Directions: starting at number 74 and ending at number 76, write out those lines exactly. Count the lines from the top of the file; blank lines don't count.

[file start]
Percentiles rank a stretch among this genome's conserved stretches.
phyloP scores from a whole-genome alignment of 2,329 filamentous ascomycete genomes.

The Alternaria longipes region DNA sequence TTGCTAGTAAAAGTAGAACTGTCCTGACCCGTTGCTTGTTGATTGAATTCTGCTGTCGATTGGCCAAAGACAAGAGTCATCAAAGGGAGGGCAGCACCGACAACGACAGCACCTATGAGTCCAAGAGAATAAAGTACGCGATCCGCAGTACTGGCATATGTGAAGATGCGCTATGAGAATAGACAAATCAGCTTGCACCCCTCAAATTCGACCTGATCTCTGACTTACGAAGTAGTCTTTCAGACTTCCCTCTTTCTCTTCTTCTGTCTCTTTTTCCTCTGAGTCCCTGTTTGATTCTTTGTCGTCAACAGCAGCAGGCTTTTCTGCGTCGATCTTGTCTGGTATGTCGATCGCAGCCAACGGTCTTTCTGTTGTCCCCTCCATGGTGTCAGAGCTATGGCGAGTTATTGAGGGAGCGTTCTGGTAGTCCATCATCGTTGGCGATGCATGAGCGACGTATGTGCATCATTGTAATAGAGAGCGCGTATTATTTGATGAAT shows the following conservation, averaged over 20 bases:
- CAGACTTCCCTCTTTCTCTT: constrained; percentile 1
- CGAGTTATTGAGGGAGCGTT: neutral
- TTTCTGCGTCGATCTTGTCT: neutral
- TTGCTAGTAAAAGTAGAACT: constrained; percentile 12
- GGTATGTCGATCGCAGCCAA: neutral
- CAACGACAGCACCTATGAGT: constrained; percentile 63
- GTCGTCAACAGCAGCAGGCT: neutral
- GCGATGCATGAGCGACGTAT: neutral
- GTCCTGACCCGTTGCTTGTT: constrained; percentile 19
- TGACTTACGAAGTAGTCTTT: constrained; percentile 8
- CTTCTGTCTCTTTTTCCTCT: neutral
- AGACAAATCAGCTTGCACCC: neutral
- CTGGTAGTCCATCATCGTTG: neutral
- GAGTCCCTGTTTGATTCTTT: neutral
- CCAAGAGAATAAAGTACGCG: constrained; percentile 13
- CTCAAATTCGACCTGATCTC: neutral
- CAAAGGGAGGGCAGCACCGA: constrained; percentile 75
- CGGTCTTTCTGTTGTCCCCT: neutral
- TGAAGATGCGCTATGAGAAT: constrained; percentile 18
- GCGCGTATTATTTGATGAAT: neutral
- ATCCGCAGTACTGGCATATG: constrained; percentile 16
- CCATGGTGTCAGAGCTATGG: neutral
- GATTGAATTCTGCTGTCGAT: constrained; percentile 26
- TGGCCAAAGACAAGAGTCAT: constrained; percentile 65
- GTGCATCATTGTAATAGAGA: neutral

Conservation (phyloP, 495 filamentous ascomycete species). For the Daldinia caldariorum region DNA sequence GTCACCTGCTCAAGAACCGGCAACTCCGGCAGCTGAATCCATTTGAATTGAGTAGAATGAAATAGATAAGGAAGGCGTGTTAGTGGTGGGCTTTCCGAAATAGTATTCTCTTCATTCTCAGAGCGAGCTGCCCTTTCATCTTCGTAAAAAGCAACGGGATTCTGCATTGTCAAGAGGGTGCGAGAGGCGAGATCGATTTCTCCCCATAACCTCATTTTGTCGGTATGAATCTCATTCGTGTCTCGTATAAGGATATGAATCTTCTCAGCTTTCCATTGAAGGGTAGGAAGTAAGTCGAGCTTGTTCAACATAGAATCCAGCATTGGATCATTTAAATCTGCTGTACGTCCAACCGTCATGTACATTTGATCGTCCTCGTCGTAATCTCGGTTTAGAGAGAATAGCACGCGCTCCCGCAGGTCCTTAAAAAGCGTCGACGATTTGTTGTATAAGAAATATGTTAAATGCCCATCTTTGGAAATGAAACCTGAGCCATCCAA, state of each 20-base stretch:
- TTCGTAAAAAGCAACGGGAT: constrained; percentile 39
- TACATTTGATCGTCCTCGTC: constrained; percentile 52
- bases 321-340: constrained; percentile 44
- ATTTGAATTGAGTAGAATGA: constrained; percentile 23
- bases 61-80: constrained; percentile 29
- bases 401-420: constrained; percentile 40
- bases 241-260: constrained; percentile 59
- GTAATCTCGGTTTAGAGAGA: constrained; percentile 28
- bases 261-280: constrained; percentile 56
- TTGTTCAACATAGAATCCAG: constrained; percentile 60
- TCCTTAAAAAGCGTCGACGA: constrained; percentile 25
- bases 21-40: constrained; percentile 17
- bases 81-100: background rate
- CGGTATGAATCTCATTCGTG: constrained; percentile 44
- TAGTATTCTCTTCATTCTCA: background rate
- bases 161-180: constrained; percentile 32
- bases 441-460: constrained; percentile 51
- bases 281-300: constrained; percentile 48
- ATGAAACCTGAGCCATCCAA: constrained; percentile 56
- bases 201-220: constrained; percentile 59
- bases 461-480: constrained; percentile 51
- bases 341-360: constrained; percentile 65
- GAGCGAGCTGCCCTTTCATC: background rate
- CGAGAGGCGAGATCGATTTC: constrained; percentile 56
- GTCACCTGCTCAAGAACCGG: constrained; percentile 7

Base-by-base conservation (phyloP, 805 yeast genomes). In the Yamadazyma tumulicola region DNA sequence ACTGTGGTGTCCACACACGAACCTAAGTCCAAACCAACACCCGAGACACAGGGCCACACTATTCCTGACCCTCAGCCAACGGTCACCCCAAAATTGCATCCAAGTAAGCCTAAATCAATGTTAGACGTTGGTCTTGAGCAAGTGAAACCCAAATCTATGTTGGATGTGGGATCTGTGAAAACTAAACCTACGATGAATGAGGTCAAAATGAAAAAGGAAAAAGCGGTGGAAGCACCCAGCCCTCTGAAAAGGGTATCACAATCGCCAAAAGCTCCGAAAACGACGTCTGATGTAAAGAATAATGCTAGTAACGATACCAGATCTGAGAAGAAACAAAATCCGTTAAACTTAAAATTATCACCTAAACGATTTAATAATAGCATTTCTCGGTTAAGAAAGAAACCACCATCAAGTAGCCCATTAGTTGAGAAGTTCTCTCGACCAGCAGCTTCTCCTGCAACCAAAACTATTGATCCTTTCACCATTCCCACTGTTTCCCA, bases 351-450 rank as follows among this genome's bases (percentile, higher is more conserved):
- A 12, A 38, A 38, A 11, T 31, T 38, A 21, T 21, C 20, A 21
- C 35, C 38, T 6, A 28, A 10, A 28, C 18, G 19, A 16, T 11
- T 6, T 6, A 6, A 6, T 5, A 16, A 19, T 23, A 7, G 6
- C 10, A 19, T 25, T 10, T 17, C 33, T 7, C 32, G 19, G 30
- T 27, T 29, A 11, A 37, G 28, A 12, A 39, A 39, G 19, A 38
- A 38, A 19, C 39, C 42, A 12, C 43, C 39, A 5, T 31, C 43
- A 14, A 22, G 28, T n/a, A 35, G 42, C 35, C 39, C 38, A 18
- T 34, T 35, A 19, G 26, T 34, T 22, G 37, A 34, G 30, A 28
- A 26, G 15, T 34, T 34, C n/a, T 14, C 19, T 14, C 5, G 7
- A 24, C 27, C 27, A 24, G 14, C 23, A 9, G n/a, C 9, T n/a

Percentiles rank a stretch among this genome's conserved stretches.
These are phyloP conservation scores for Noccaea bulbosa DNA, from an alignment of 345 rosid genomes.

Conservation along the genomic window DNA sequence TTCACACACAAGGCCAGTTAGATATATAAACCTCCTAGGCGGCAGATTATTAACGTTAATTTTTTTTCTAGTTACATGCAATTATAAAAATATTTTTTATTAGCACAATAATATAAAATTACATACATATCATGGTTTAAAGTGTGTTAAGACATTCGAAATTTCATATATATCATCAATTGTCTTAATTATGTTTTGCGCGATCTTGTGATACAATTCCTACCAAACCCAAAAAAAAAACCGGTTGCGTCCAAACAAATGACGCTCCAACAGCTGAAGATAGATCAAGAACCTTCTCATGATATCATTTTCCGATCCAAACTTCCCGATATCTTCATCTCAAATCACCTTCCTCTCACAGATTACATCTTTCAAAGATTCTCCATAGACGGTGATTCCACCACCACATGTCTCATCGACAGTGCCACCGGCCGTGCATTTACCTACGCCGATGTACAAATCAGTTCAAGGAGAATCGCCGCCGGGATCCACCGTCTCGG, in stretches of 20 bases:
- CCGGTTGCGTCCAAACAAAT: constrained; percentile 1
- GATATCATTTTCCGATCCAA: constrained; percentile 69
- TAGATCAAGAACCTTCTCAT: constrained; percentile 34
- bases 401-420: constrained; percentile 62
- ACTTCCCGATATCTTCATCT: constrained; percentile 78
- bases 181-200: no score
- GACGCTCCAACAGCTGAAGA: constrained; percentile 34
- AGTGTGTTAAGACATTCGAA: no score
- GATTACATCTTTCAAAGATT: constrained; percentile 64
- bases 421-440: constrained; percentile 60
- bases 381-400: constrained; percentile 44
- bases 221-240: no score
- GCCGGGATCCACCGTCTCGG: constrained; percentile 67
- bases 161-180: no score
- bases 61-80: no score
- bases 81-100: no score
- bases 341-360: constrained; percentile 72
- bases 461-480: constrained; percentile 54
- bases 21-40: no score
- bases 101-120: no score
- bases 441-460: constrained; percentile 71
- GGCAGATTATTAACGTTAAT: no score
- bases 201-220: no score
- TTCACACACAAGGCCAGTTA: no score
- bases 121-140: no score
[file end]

- bases 181-200: no score
- GACGCTCCAACAGCTGAAGA: constrained; percentile 34
- AGTGTGTTAAGACATTCGAA: no score